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I have a class that has about 20 attributes which can be devided in 10 groups having two attributes of type minValue and maxValue.

I am wondering how to define the object's constructor. I have two options:

First one,

public myClass(minValueType1, maxValueType1, minValueType2,maxValueType2,....,minValueType10, maxValueType10) 

Second one,

public myClass(type1Arr[],type2Array[],......,type10Array[])

where each array has length of 2 with minValue and maxValue.

Which way do you think is better?

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4  
Why don't you have a single type representing the combination "min and max"? It would make things much simpler. –  Jon Skeet May 18 '13 at 16:32
    
I don't think it is neccesery because there are no functions associated with these types. –  Joro Seksa May 18 '13 at 16:34
2  
If it's a min and a max, my gess is that the code tests is some variable is >= min and <= max, which would justify the creation of a Range class with an contains(int value) method. Even without this method, grouping min and max together makes sense and justifies the creation of this class. –  JB Nizet May 18 '13 at 16:41
1  
@JoroSeksa: That's got nothing to do with it. If you have pairs of related values, that pairing is something to encapsulate in itself, so you can represent the idea of "the minimum and maximum speed" (for example) in a single value. I'd argue that you could also add useful methods to that type - such as validating a value - but that's a different matter. –  Jon Skeet May 18 '13 at 17:10

8 Answers 8

Here is one way

class MyClass
{
  private Map<String, MinMax> others;
  public MyClass(Map<String, MinMax> in)
  {
    others=in;
  }
}

class MinMax
{
  private int min;
  private int max;

  public boolean isWithinRange(int input)
  {
    return input >= min && input <= max;
  }
}
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ok, but how do i know for example minFuelPerHour and maxFuelPerHour or minAccumulatorValue and maxAccumulatorValue where in the list are? –  Joro Seksa May 18 '13 at 16:39
1  
@JoroSeksa Then use Map (one option). updated my answer. Use String keys like "fuelPerHour", "accumulatorValue" etc. –  Pangea May 18 '13 at 16:41

You can have a class with two attributes(min,max) and a EnumType (EnumType with 10 fields)

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I would recommend a builder pattern. There's another SO post on the subject here. That way you can keep your constructor simple while allowing for the construction of an immutable object if you so desire.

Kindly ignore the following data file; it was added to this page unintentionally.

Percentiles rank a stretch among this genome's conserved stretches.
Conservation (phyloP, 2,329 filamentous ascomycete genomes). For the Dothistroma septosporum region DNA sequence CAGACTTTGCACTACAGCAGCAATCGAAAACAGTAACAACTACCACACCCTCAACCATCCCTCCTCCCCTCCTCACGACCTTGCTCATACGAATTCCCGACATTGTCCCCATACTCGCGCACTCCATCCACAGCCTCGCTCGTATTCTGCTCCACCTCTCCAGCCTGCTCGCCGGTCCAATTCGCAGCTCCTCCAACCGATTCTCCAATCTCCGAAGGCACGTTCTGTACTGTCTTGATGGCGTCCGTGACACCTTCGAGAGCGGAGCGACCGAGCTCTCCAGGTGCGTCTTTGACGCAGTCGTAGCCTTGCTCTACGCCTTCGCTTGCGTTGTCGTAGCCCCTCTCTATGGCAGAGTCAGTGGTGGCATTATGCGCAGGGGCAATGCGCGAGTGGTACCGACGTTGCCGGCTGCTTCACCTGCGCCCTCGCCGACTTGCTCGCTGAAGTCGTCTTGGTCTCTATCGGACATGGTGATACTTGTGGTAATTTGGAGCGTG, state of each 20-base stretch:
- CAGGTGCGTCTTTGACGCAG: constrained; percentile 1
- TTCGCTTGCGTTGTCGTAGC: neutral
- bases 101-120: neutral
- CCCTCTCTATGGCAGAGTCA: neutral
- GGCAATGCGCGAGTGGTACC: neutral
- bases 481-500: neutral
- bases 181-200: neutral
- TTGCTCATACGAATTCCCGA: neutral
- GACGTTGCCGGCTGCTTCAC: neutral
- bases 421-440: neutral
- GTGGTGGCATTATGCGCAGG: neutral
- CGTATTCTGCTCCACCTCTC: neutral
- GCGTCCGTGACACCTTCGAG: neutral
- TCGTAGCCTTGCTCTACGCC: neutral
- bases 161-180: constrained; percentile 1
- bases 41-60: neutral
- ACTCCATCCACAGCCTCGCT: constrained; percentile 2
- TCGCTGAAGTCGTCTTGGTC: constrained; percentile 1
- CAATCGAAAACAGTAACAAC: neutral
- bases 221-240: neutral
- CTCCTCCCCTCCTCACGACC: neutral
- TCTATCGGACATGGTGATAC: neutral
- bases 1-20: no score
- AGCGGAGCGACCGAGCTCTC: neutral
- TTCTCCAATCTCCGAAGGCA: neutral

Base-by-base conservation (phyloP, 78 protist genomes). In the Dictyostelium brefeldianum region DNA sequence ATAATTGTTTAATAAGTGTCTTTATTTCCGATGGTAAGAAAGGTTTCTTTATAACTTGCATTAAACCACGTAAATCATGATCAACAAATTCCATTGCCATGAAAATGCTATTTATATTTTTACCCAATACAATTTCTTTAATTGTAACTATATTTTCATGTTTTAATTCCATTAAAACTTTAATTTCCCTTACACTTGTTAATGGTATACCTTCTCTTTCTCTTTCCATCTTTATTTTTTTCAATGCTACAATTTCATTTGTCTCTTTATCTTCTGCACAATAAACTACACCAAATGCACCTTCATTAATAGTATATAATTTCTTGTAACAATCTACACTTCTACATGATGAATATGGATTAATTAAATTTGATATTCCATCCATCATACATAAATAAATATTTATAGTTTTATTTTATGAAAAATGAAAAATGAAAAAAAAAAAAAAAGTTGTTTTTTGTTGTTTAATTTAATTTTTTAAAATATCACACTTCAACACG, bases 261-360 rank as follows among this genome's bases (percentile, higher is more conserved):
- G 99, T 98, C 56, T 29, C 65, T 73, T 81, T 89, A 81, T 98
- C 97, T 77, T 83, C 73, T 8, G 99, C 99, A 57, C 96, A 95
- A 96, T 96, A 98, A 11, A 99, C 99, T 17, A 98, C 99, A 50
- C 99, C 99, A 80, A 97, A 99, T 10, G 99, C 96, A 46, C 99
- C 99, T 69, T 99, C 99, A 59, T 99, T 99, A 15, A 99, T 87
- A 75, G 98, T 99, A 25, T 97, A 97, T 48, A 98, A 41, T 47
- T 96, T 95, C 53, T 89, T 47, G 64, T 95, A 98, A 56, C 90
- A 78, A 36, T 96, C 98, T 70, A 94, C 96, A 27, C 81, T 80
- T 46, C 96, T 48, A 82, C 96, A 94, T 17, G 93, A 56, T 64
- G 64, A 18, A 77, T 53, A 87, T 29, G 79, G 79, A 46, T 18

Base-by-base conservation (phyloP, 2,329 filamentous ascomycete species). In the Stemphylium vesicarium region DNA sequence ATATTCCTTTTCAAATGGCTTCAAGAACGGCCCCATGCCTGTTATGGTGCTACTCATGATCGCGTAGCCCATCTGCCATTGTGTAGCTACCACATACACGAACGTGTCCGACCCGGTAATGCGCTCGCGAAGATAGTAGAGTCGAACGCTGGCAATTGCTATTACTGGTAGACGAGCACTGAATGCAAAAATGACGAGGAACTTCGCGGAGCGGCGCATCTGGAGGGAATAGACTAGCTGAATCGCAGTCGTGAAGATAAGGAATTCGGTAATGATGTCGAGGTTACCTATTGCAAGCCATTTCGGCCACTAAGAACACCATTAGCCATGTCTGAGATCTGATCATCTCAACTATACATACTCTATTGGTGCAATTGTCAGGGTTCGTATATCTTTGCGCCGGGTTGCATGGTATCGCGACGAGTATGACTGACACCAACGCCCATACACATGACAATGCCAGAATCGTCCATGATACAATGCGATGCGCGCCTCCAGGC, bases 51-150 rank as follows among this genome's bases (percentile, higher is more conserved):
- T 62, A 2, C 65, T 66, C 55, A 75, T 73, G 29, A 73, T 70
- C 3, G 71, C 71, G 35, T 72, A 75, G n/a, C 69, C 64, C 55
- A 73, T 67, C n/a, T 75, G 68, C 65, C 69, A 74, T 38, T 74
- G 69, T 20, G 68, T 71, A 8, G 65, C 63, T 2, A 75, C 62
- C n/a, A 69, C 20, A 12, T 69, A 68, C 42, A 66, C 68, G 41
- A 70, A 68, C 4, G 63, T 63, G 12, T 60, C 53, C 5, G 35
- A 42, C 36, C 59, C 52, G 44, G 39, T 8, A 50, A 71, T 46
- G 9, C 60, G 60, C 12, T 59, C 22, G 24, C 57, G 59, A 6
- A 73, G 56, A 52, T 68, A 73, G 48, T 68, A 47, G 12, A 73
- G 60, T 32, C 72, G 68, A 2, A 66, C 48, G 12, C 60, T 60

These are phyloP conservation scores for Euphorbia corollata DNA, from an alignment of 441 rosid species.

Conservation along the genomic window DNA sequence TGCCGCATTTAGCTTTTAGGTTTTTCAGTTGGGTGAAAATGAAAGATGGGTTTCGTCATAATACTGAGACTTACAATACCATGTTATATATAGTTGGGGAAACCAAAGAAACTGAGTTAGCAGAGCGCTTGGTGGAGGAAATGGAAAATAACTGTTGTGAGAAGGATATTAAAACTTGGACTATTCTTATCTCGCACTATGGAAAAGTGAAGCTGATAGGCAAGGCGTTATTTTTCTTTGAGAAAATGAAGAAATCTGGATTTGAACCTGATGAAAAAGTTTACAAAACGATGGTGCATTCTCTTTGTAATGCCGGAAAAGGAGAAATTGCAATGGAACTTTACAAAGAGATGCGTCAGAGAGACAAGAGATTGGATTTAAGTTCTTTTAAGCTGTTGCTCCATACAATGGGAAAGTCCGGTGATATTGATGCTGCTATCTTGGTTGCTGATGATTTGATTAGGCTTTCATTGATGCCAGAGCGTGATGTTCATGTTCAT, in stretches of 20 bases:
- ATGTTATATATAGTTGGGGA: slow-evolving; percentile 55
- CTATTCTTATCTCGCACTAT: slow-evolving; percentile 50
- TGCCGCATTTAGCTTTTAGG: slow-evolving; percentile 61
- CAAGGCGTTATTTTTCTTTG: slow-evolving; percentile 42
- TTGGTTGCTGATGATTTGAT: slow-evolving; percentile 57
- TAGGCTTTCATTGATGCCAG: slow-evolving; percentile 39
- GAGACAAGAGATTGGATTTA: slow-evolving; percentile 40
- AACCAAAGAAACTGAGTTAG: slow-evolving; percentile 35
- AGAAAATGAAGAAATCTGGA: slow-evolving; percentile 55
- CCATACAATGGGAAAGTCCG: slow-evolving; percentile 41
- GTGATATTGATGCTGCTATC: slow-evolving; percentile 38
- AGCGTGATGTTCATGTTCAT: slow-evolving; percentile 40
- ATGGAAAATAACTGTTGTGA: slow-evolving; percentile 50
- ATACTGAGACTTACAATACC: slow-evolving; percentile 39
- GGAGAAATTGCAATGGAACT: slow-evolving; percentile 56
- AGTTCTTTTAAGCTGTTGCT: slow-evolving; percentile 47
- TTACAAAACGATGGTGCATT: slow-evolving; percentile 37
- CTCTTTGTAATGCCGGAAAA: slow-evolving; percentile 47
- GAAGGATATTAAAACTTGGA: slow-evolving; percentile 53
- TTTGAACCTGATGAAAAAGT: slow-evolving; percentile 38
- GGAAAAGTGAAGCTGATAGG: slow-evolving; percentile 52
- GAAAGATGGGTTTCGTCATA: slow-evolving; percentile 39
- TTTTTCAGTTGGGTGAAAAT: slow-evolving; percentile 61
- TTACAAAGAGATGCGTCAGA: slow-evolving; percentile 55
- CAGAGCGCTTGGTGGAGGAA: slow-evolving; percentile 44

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The Builder pattern can avoid telescoping but the real issue in this question is improper encapsulation. –  Pangea May 18 '13 at 16:50

A HashSet<?,MinAndMax<?>> may be more flexible and easier to use.

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to simplify things you can create a class as below

public class Value {
  private int max;
  private int min;

  public Value(int min, int max) {
    this.min = min;
    this.max = max;
  }

  public int getMax() {
    return max;
  }

  public int getMin() {
    return min;
  }
}

public class YourClass {

  // as all the values are same type
  // we can set data inside a Map, 
  // where String will be property name for each min and max type
  private Map<String, Value> data;

  public YourClass(Map<String, Value> data) {
    this.data = data;
  }

  public Map<String, Value> getData() { 
    return data;
  }
}
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A class ValueType with 2 attributes (min, max) and then a constructor with just one parameter : an array of ValueType

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You could either parametrize Collections (see Pangea's answer), or use an empty constructor, default values, and setters returning this, a bit like in StringBuilder.

Here's my example for the latter:

package test;

public class Main {

    private String myString = "";
    private Integer myInteger = 0;
    // etc...

    public Main() {

    }
    public Main setString(String value) {
        // TODO check value
        myString = value;
        return this;
    }
    public Main setInteger(Integer value) {
        // TODO check value
        myInteger = value;
        return this;
    }
    @Override
    public String toString() {
        return "My String is: " + myString + " and my Integer is: " + myInteger;
    }
    public static void main(String[] args) {
        System.out.println(new Main().setString("foo").setInteger(1).toString());
    }
}
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You simply should not have a constructor with 20 arguments. Try to introduce a parameter object and / or use a (wrapped) Collection.

How about a List<Range<T>>, a Map<Class, Range> or a RangeConstraints class that is responsible for checking the validity of values?

Links:

When a method has too many parameters?

best practice for passing many arguments to method?

http://www.refactoring.com/catalog/introduceParameterObject.html

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